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Three Practical Recommendations to Secure Robotic Process Automation (RPA) in a Federal Information Technology  Environment

As technology advancements continue at a rapid pace and agencies face the challenge to increase efficiency across their operational processes, the use of RPA is becoming more prevalent across the Federal Government.  This article provides three overarching recommendations for RPA Program Teams to support the successful implementation and operation of the program.

Three Practical Recommendations to Secure Robotic Process Automation (RPA) in a Federal Information Technology (IT) environment

Written by Principal, Mark Munster

Overview:

Screen-Shot-2021-07-16-at-1.00.53-PM-1024x580.png (1024×580)As technology advancements continue at a rapid pace and agencies face the challenge to increase efficiency across their operational processes, the use of RPA is becoming more prevalent across the Federal Government.

RPA is a rapidly growing Automation technology that allows software, (referred to as a “bot”) to emulate and integrate the actions of a human interacting with systems to execute a business process. RPA software automates repetitive work tasks such as executing queries; performing calculations; creating and updating records; filling out forms; producing reports; and executing other high-volume or time-consuming transactional tasks that involve moving data within and between applications.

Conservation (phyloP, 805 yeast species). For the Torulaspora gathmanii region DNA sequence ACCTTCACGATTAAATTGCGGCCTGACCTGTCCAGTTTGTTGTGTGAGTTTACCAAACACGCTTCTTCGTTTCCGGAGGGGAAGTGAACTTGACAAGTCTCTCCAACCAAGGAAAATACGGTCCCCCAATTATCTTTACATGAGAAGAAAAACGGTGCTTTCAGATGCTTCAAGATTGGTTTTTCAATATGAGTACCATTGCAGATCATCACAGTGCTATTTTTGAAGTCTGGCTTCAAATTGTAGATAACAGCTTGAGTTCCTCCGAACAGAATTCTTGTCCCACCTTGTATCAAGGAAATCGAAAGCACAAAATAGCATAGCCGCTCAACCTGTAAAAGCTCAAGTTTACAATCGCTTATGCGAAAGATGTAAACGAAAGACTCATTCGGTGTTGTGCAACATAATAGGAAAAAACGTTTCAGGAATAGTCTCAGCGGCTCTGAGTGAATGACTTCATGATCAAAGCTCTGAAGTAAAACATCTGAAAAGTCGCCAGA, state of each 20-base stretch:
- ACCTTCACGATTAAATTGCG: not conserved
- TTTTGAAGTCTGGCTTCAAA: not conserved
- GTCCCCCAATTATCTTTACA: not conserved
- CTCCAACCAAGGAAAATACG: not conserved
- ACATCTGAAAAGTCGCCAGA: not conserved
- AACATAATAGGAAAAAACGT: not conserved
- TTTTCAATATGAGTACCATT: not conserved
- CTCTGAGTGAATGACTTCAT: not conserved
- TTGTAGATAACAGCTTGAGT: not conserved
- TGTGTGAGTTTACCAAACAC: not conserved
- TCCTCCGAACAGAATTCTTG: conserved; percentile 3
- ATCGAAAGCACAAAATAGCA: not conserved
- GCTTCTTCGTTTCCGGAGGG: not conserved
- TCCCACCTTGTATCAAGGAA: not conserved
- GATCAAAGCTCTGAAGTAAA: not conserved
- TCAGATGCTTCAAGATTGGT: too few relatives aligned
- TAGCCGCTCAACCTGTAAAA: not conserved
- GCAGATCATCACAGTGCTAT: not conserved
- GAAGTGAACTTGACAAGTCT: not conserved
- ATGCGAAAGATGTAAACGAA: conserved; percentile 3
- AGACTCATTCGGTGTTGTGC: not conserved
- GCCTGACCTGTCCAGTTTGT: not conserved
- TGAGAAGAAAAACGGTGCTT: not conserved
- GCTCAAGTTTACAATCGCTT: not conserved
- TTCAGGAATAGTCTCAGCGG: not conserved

The Federal Government is also implementing RPA to support key business processes and internal control activities.  This may include, for example, operational controls that support critical security functions (e.g., audit log monitoring); processes that support information technology general controls (ITGC) (e.g., account management removal); as well as business processes that support internal controls over financial reporting (e.g., financial reporting reconciliations).

As RPA Program Teams begin their journey with this technology, a coordinated and integrated effort with key assurance stakeholders will help manage risks associated with proper security control selection and testing and the development of the artifacts that support internal control and audit activities.  This article provides three overarching recommendations for RPA Program Teams to support the successful implementation and operation of the program.

Challenge: